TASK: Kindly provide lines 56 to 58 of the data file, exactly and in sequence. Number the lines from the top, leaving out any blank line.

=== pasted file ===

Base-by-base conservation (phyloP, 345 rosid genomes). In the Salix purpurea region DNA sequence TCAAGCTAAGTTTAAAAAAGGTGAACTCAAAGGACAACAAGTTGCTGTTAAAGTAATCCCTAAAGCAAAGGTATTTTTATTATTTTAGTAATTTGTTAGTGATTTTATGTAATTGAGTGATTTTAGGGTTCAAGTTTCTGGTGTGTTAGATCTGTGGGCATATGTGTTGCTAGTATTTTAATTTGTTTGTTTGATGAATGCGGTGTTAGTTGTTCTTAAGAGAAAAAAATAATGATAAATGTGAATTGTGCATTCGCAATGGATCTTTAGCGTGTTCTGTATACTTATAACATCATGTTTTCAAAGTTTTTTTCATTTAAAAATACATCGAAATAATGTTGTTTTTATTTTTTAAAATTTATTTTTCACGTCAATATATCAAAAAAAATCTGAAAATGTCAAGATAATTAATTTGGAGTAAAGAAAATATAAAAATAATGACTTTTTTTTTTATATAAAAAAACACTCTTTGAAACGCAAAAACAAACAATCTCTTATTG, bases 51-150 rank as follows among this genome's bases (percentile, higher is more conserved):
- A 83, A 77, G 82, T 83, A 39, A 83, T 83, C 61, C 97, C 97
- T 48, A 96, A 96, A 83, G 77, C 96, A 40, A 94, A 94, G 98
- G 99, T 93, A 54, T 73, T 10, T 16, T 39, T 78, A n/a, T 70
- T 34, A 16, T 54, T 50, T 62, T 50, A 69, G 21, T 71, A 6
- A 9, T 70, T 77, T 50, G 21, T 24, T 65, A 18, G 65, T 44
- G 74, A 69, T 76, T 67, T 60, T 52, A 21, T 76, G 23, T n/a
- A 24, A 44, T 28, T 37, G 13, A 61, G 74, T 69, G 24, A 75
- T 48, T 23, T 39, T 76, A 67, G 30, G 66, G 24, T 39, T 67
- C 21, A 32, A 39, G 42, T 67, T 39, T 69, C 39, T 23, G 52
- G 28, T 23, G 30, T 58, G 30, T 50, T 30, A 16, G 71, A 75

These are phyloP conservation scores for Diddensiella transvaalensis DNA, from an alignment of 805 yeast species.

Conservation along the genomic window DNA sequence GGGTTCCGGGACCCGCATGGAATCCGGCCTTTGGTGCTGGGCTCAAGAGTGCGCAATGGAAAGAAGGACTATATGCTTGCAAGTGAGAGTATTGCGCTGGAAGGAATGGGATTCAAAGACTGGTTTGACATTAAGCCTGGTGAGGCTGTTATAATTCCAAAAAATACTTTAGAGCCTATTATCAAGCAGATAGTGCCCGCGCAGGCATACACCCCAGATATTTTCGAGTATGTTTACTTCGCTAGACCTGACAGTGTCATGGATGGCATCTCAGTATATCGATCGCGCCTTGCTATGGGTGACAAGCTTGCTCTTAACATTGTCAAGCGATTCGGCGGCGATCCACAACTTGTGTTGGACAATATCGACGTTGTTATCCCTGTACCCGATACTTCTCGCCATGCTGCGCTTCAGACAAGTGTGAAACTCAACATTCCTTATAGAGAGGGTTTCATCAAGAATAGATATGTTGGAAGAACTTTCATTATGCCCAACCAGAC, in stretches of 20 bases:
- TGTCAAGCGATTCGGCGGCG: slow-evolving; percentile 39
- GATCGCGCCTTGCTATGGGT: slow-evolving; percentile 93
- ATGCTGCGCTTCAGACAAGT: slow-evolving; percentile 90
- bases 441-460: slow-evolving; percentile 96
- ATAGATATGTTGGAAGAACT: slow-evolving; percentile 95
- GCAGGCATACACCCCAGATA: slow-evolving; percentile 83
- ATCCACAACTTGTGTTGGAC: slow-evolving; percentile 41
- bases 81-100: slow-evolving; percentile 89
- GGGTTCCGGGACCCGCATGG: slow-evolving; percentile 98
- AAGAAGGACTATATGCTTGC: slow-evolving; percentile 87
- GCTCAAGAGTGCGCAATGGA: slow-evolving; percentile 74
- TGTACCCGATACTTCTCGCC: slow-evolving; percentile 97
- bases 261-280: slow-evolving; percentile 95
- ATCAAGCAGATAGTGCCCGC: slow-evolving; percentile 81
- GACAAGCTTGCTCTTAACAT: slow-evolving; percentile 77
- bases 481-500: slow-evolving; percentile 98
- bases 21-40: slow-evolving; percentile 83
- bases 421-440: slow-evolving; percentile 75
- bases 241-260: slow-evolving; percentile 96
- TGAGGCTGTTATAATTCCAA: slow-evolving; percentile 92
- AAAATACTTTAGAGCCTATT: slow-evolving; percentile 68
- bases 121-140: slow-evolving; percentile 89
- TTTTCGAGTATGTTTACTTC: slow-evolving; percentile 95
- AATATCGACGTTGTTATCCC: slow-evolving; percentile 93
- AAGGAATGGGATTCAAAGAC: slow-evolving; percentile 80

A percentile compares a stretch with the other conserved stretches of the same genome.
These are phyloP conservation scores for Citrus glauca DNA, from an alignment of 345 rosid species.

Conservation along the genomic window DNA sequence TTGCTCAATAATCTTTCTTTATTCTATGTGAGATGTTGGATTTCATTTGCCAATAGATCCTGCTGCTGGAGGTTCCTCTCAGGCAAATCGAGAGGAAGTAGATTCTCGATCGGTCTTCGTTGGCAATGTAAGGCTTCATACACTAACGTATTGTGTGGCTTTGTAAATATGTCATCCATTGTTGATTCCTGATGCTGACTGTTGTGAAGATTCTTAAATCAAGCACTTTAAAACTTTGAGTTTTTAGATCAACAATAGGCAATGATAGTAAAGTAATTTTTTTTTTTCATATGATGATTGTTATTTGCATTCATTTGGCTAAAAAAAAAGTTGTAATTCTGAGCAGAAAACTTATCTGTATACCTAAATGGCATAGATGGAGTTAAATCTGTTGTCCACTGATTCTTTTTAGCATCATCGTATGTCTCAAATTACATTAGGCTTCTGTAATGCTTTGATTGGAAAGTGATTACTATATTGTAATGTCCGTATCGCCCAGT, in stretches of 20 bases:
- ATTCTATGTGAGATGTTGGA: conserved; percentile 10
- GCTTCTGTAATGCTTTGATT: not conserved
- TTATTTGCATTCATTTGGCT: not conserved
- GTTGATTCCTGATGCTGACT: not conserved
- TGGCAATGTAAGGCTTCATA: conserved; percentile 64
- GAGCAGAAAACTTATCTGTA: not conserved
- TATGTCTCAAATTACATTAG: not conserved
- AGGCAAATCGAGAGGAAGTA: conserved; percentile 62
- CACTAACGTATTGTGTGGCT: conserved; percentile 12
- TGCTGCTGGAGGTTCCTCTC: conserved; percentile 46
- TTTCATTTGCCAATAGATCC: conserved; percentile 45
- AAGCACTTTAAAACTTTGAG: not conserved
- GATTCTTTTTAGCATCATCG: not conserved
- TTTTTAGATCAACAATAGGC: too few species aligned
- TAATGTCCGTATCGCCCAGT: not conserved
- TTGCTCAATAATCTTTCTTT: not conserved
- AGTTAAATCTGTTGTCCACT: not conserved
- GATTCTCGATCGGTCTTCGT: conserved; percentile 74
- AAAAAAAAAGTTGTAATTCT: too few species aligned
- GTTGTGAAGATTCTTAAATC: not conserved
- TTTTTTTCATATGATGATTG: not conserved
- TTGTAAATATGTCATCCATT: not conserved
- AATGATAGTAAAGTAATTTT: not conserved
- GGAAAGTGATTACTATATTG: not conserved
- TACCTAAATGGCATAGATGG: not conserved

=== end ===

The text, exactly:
- TAATGTCCGTATCGCCCAGT: not conserved
- TTGCTCAATAATCTTTCTTT: not conserved
- AGTTAAATCTGTTGTCCACT: not conserved